He will prove a Friend indeed;
You no other friend will find
Half as faithful, true and kind;
O the Saviour is the Friend you need!
                             James Rowe

Close to the heart of thy Savior,
Sure of His tenderest care,
Rest while the storm cloud is raging,
Peace and protection are there.

Close to the heart of thy Savior,
Boundless the strength of His love;
He will sustain thee while trusting,
Bear thee on wings as a dove.

Close to the heart of thy Savior,
Dwell in this haven of peace;
Jesus, the Ruler of tempests,
Maketh the tumult to cease.

Close to the heart of thy Savior,
Closer and closer each day;
Trusting His tender compassion,
He will not turn thee away.
                                   Ada Powell

Trust ye in the LORD for ever: for in the LORD JEHOVAH is everlasting strength  Isa 26:4   

Sunday, January 3, 2016

O Thou whose bounty fills my cup
With ev’ry blessing meet,
I give Thee thanks for ev’ry drop,
The bitter and the sweet!

I praise Thee for the desert road,
And for the riverside;
For all Thy goodness hath bestowed,
And all Thy grace denied.

I thank Thee for both smile and frown,
And for the gain and loss;
I praise Thee for the future crown,
And for the present cross.

I thank Thee for Thy wing of love,
Which stirred my worldly nest,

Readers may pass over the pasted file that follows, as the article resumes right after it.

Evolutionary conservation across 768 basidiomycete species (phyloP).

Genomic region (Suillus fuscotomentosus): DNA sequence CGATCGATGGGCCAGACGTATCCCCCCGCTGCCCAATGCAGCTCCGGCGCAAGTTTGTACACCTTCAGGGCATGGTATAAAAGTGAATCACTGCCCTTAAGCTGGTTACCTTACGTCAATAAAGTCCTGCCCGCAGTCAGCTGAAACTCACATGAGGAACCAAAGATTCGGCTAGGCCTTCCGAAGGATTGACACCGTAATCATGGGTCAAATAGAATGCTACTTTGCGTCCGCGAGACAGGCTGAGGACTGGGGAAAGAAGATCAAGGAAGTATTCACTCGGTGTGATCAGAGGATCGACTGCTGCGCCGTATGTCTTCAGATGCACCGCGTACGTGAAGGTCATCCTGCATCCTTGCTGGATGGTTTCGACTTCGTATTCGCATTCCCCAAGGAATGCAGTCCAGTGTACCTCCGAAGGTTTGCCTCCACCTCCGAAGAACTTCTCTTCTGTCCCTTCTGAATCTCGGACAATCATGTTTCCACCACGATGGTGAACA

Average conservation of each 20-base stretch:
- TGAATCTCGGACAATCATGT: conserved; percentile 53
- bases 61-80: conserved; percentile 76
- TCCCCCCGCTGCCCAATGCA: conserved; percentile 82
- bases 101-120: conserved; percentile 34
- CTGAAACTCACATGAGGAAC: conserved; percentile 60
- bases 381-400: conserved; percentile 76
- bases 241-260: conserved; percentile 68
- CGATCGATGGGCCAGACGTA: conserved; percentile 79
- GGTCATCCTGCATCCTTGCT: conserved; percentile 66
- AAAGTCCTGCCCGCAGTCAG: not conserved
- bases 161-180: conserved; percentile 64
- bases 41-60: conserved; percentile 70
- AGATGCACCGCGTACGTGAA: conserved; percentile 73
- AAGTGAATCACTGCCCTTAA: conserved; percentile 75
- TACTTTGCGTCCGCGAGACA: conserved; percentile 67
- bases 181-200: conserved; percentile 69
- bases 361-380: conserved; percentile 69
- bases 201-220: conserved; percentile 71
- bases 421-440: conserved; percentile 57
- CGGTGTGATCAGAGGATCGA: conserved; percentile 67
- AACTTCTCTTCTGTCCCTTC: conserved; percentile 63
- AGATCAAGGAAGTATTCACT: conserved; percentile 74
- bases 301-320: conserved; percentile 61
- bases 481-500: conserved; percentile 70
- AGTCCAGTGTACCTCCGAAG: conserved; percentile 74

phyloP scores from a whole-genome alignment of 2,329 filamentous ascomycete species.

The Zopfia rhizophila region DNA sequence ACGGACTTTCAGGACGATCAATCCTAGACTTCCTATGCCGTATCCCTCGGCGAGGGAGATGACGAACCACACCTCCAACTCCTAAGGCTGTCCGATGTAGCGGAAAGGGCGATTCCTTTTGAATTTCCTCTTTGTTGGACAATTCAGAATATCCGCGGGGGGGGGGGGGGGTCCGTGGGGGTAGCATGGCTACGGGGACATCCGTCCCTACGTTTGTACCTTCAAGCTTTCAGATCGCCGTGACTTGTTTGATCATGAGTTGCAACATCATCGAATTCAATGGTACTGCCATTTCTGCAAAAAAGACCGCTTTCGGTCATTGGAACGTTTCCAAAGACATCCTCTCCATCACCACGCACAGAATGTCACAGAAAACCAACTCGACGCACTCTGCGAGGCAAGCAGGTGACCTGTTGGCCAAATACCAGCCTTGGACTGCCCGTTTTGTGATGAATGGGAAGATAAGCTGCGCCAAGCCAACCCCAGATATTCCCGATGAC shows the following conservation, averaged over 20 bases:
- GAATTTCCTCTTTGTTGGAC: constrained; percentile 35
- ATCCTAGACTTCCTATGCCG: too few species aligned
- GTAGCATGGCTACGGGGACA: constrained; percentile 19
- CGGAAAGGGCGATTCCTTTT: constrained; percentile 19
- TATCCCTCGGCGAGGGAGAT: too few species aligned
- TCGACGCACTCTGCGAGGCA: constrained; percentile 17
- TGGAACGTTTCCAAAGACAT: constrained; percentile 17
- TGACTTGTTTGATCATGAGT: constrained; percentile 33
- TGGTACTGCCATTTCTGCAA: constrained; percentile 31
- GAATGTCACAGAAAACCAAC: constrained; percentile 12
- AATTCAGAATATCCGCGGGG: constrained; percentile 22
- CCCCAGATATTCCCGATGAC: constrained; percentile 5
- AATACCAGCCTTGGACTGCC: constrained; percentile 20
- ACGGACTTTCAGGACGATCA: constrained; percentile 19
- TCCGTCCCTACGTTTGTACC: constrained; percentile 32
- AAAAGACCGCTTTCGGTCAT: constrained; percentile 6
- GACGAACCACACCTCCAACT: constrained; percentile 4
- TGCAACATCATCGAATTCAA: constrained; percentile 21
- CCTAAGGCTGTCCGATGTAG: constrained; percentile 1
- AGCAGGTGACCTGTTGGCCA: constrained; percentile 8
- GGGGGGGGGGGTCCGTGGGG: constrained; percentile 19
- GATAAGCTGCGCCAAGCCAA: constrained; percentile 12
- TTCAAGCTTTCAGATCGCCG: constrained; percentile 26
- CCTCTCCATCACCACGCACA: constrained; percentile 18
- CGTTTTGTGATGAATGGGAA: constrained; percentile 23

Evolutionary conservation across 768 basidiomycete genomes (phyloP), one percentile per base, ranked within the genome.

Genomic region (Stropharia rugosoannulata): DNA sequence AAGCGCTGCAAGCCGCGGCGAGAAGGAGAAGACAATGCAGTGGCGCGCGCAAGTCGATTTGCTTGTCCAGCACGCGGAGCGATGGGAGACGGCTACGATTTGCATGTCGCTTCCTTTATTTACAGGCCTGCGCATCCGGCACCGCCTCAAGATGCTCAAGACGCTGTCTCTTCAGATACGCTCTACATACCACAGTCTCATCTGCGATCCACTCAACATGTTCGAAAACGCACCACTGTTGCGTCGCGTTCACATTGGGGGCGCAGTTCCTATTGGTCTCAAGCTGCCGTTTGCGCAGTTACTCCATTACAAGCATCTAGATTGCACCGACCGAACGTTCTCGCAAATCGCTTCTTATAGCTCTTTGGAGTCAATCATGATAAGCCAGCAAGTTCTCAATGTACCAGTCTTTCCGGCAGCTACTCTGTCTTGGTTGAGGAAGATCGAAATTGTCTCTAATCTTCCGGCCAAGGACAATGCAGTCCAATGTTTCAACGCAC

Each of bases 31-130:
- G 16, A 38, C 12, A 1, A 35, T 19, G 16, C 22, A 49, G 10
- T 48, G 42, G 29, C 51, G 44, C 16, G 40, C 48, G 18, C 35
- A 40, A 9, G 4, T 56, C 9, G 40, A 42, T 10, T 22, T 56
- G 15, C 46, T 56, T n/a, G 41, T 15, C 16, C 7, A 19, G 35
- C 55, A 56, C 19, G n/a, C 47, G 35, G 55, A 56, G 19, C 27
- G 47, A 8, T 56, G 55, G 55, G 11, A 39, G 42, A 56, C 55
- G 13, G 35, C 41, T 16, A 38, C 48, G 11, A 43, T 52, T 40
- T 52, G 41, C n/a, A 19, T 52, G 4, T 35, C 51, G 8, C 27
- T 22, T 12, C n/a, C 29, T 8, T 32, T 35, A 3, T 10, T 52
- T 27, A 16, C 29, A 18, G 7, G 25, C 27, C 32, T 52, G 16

And for the stormy clouds that drove
The flutt’rer to Thy breast.

I thank Thee for the glad increase,
And for the waning joy,
And for this strange, this settled peace
Which nothing can destroy.

In ev’rything give thanks,
In ev’rything give thanks,
For this is the will of God in Christ Jesus
Concerning you!
                       Jane Crewdson


For sickness, sadness, pain and loss,
For fellowship with Jesu’s Cross
That turns this world’s gold into dross,-
  For this we thank Thee!

For loving faithfulness and grace
That cast us down upon our face,
And make the flesh take its own place,-
  For this we thank Thee!

In all our joy and all our grief,
For chast’ning sore, or sweet relief,
For lengthen’d days, or waiting brief,-
  For all we thank Thee!

And when our time on earth is o’er,
When in Thy presence we adore,
O then, for all that’s gone before,
  We e’er shall thank Thee!